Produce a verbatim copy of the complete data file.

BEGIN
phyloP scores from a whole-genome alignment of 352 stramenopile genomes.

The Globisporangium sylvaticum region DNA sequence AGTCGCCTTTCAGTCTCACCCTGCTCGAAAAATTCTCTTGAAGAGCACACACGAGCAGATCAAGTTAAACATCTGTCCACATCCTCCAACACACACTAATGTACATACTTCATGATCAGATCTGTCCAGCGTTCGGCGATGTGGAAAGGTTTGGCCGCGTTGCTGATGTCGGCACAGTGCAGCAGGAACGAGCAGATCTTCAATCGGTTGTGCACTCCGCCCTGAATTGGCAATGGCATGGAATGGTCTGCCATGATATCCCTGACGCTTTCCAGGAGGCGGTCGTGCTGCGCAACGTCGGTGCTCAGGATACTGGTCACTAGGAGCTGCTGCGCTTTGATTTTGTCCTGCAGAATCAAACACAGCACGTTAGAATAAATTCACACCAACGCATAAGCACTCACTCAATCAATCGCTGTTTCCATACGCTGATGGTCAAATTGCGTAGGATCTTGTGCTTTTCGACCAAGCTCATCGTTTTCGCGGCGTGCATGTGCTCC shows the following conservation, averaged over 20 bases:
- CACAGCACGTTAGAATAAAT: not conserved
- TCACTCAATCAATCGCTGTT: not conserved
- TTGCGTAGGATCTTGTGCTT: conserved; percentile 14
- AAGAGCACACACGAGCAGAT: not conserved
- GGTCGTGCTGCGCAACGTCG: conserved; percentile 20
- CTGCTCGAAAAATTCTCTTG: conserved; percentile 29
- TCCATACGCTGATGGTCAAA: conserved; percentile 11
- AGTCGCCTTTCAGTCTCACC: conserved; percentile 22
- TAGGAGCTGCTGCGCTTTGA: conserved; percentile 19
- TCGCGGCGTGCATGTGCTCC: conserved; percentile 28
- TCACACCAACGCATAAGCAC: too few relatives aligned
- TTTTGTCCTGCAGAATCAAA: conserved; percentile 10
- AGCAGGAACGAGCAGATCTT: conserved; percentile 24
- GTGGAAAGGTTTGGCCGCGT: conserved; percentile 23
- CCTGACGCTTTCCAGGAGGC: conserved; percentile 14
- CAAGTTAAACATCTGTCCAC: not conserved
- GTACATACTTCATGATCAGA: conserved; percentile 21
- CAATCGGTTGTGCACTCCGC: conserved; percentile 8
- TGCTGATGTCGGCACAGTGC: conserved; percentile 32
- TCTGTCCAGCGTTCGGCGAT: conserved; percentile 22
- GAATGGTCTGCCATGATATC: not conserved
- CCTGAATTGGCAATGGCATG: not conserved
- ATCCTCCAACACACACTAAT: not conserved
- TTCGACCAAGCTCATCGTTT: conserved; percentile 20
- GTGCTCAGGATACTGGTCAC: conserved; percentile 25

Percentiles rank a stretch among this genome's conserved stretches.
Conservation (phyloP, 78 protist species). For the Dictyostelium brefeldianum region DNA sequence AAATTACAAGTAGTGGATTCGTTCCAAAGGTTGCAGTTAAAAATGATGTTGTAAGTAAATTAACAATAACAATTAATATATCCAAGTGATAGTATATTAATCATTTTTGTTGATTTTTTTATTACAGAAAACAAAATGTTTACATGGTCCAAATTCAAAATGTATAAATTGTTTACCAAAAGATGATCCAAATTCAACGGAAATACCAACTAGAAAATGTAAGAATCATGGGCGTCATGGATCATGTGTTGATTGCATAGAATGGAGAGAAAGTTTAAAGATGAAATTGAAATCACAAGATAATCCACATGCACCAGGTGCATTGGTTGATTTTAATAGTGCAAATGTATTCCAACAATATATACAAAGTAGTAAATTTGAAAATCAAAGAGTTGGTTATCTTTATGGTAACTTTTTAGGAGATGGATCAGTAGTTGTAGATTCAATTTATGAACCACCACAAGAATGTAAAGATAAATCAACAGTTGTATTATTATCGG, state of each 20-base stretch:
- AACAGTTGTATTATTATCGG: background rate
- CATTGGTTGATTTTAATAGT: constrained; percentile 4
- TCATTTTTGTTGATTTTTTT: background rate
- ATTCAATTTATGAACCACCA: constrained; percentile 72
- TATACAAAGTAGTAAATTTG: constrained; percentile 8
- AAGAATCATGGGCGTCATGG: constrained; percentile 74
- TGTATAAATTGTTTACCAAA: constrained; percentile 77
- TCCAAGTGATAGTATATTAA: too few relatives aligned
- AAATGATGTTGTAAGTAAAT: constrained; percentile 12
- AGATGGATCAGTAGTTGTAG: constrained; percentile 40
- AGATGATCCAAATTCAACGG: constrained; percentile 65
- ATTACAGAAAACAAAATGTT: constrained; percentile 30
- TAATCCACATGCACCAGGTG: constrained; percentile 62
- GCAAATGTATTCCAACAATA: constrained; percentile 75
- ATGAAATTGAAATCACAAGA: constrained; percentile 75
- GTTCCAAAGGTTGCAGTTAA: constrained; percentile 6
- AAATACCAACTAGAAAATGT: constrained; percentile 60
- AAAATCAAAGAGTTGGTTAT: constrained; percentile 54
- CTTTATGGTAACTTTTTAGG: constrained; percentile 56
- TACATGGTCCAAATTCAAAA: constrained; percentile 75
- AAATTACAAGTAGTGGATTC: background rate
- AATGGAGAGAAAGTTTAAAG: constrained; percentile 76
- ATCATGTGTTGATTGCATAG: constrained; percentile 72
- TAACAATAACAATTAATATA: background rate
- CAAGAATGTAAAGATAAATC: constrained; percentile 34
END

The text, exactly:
phyloP scores from a whole-genome alignment of 352 stramenopile genomes.

The Globisporangium sylvaticum region DNA sequence AGTCGCCTTTCAGTCTCACCCTGCTCGAAAAATTCTCTTGAAGAGCACACACGAGCAGATCAAGTTAAACATCTGTCCACATCCTCCAACACACACTAATGTACATACTTCATGATCAGATCTGTCCAGCGTTCGGCGATGTGGAAAGGTTTGGCCGCGTTGCTGATGTCGGCACAGTGCAGCAGGAACGAGCAGATCTTCAATCGGTTGTGCACTCCGCCCTGAATTGGCAATGGCATGGAATGGTCTGCCATGATATCCCTGACGCTTTCCAGGAGGCGGTCGTGCTGCGCAACGTCGGTGCTCAGGATACTGGTCACTAGGAGCTGCTGCGCTTTGATTTTGTCCTGCAGAATCAAACACAGCACGTTAGAATAAATTCACACCAACGCATAAGCACTCACTCAATCAATCGCTGTTTCCATACGCTGATGGTCAAATTGCGTAGGATCTTGTGCTTTTCGACCAAGCTCATCGTTTTCGCGGCGTGCATGTGCTCC shows the following conservation, averaged over 20 bases:
- CACAGCACGTTAGAATAAAT: not conserved
- TCACTCAATCAATCGCTGTT: not conserved
- TTGCGTAGGATCTTGTGCTT: conserved; percentile 14
- AAGAGCACACACGAGCAGAT: not conserved
- GGTCGTGCTGCGCAACGTCG: conserved; percentile 20
- CTGCTCGAAAAATTCTCTTG: conserved; percentile 29
- TCCATACGCTGATGGTCAAA: conserved; percentile 11
- AGTCGCCTTTCAGTCTCACC: conserved; percentile 22
- TAGGAGCTGCTGCGCTTTGA: conserved; percentile 19
- TCGCGGCGTGCATGTGCTCC: conserved; percentile 28
- TCACACCAACGCATAAGCAC: too few relatives aligned
- TTTTGTCCTGCAGAATCAAA: conserved; percentile 10
- AGCAGGAACGAGCAGATCTT: conserved; percentile 24
- GTGGAAAGGTTTGGCCGCGT: conserved; percentile 23
- CCTGACGCTTTCCAGGAGGC: conserved; percentile 14
- CAAGTTAAACATCTGTCCAC: not conserved
- GTACATACTTCATGATCAGA: conserved; percentile 21
- CAATCGGTTGTGCACTCCGC: conserved; percentile 8
- TGCTGATGTCGGCACAGTGC: conserved; percentile 32
- TCTGTCCAGCGTTCGGCGAT: conserved; percentile 22
- GAATGGTCTGCCATGATATC: not conserved
- CCTGAATTGGCAATGGCATG: not conserved
- ATCCTCCAACACACACTAAT: not conserved
- TTCGACCAAGCTCATCGTTT: conserved; percentile 20
- GTGCTCAGGATACTGGTCAC: conserved; percentile 25

Percentiles rank a stretch among this genome's conserved stretches.
Conservation (phyloP, 78 protist species). For the Dictyostelium brefeldianum region DNA sequence AAATTACAAGTAGTGGATTCGTTCCAAAGGTTGCAGTTAAAAATGATGTTGTAAGTAAATTAACAATAACAATTAATATATCCAAGTGATAGTATATTAATCATTTTTGTTGATTTTTTTATTACAGAAAACAAAATGTTTACATGGTCCAAATTCAAAATGTATAAATTGTTTACCAAAAGATGATCCAAATTCAACGGAAATACCAACTAGAAAATGTAAGAATCATGGGCGTCATGGATCATGTGTTGATTGCATAGAATGGAGAGAAAGTTTAAAGATGAAATTGAAATCACAAGATAATCCACATGCACCAGGTGCATTGGTTGATTTTAATAGTGCAAATGTATTCCAACAATATATACAAAGTAGTAAATTTGAAAATCAAAGAGTTGGTTATCTTTATGGTAACTTTTTAGGAGATGGATCAGTAGTTGTAGATTCAATTTATGAACCACCACAAGAATGTAAAGATAAATCAACAGTTGTATTATTATCGG, state of each 20-base stretch:
- AACAGTTGTATTATTATCGG: background rate
- CATTGGTTGATTTTAATAGT: constrained; percentile 4
- TCATTTTTGTTGATTTTTTT: background rate
- ATTCAATTTATGAACCACCA: constrained; percentile 72
- TATACAAAGTAGTAAATTTG: constrained; percentile 8
- AAGAATCATGGGCGTCATGG: constrained; percentile 74
- TGTATAAATTGTTTACCAAA: constrained; percentile 77
- TCCAAGTGATAGTATATTAA: too few relatives aligned
- AAATGATGTTGTAAGTAAAT: constrained; percentile 12
- AGATGGATCAGTAGTTGTAG: constrained; percentile 40
- AGATGATCCAAATTCAACGG: constrained; percentile 65
- ATTACAGAAAACAAAATGTT: constrained; percentile 30
- TAATCCACATGCACCAGGTG: constrained; percentile 62
- GCAAATGTATTCCAACAATA: constrained; percentile 75
- ATGAAATTGAAATCACAAGA: constrained; percentile 75
- GTTCCAAAGGTTGCAGTTAA: constrained; percentile 6
- AAATACCAACTAGAAAATGT: constrained; percentile 60
- AAAATCAAAGAGTTGGTTAT: constrained; percentile 54
- CTTTATGGTAACTTTTTAGG: constrained; percentile 56
- TACATGGTCCAAATTCAAAA: constrained; percentile 75
- AAATTACAAGTAGTGGATTC: background rate
- AATGGAGAGAAAGTTTAAAG: constrained; percentile 76
- ATCATGTGTTGATTGCATAG: constrained; percentile 72
- TAACAATAACAATTAATATA: background rate
- CAAGAATGTAAAGATAAATC: constrained; percentile 34